The Office of Coast Survey’s Marine Chart Division maintains over 1,000 nautical charts, detailing over 95,000 miles of shoreline and 3.4 million square nautical miles of U.S. waters. The charts give mariners the information they need to navigate safely, including how deep the water is, where the shoreline is, and the locations of dangers to navigation (like shipwrecks) and aids to navigation (like buoys and lighthouses). The Marine Chart Division is made up of six regional teams of cartographers, plus support staff that provide data management, quality assurance, distribution, and other services.
I’m responsible for managing a staff of ten cartographers. Our team covers the Southeast region, including handling charting services and activities and producing nautical charts for the area from Florida to South Carolina. I also handle Freedom of Information Act requests for our division and represent NOAA on the U.S. Board on Geographic Names.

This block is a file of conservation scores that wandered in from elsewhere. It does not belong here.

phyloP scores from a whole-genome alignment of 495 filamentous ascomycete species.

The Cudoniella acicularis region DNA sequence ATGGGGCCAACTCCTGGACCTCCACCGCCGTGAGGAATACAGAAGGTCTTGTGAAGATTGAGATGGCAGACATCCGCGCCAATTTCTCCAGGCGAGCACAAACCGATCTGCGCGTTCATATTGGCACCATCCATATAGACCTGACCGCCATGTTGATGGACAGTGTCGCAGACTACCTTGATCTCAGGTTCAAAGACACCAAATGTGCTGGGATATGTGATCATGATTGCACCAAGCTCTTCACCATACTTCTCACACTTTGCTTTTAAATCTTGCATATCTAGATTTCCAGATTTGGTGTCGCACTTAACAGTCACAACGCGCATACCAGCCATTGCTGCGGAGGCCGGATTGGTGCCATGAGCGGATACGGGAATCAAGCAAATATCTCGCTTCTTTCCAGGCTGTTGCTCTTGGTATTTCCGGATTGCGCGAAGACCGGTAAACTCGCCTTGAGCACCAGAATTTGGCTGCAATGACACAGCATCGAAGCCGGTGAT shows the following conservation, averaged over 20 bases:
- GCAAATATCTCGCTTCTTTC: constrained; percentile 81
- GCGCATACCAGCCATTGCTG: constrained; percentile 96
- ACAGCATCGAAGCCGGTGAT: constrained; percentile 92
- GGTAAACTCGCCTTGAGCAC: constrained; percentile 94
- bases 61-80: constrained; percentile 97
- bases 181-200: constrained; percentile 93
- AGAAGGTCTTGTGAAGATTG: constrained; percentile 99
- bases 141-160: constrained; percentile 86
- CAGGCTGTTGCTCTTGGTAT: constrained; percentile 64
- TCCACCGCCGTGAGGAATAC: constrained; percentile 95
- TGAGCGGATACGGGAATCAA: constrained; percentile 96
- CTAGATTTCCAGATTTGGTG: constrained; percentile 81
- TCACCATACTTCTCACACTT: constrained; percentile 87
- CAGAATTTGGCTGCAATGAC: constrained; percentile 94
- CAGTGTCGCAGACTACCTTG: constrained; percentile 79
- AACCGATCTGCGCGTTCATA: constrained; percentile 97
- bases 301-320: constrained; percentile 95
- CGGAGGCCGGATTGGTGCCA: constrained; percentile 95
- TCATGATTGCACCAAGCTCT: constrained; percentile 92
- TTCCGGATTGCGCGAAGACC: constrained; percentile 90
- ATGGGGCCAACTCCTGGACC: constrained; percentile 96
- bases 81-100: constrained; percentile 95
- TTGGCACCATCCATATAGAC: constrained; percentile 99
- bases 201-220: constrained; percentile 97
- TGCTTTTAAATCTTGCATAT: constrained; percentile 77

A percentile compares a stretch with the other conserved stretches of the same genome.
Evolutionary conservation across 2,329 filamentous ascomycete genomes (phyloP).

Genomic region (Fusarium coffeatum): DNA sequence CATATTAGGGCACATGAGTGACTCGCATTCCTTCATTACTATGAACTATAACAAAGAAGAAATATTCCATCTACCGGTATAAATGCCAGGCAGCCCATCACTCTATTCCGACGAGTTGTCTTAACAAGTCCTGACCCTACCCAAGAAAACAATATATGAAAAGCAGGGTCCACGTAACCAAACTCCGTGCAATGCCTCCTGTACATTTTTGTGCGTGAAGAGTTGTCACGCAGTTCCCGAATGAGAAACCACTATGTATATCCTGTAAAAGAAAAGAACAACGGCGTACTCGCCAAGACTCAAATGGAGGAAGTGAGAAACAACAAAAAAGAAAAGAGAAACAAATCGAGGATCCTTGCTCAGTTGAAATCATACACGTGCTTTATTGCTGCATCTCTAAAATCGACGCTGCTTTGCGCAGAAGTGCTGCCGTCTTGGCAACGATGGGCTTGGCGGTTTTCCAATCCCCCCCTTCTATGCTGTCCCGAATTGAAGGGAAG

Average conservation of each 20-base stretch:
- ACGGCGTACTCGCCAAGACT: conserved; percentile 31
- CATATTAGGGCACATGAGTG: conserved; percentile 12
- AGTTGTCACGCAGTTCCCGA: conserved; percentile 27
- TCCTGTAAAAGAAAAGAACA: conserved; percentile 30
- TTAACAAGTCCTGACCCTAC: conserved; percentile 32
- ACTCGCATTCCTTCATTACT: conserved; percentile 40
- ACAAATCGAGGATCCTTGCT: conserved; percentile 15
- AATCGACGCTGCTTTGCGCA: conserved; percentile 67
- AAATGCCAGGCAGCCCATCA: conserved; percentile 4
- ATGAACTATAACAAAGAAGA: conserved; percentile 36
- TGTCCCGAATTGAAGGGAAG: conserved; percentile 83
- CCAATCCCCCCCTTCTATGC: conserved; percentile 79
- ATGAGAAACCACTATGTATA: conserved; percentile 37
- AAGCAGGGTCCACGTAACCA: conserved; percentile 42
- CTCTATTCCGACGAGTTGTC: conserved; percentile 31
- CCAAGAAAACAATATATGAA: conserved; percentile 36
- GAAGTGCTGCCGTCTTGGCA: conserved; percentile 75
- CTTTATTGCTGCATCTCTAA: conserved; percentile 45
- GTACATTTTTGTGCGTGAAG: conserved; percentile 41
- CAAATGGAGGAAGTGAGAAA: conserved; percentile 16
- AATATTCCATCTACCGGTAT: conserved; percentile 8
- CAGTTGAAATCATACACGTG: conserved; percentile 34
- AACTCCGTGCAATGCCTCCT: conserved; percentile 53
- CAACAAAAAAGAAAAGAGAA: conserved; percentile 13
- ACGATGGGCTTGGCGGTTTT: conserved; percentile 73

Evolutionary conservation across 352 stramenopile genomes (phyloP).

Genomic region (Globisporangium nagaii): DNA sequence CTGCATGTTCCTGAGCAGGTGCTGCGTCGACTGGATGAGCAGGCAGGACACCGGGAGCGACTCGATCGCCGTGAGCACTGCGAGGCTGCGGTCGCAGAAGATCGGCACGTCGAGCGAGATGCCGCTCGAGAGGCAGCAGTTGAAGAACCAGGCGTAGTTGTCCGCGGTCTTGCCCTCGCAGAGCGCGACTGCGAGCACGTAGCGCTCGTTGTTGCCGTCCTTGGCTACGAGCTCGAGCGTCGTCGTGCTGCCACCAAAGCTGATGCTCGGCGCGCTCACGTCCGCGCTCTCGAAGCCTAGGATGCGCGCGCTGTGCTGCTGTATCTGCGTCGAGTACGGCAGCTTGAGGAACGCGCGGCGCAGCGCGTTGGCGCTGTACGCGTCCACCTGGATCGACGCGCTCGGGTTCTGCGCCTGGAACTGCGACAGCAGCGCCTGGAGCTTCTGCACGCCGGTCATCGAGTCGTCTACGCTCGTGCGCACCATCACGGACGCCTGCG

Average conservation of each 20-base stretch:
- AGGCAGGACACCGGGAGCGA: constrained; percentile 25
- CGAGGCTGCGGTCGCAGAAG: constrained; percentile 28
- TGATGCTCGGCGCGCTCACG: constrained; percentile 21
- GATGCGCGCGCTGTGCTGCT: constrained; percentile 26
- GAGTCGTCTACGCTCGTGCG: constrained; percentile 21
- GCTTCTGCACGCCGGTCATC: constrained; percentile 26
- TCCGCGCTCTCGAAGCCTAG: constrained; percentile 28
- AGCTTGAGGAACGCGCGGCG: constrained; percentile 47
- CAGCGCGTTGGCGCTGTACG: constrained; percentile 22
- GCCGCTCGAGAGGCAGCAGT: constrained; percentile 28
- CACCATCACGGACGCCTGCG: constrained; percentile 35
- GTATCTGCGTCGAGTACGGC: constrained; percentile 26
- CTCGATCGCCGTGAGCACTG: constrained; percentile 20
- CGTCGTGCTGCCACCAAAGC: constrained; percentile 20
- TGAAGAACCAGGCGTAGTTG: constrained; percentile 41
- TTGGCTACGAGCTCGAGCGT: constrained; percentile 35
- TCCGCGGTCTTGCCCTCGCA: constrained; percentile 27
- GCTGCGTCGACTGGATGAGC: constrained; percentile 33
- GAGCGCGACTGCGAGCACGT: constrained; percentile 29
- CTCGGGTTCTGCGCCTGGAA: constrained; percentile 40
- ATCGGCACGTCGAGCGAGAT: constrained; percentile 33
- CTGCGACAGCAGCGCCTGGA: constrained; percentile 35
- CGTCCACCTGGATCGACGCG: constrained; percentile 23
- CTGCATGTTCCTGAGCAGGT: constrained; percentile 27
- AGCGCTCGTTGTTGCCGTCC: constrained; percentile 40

I have always loved reading maps, especially the Rand McNally Atlas. I got the opportunity to go back to school to pursue a degree in cartography. After only one semester, I knew this was what I wanted to do.
Anytime I interact with the public and hear someone say they “love our charts.” Getting that positive feedback from people who use our products makes me proud of the agency and the services we provide.
I was part of a team that helped implement a new nautical chart system (called NCSII). We needed a way to simplify our processes so that we could produce and update nautical charts faster and more frequently. At the end of the project, we had the new system that we use today to create Electronic Navigational Charts.
Focus on completing your bachelor’s degree, but stay abreast of the latest software and technologies. Branch out and take that Python class! Don’t be afraid to seek new and different opportunities.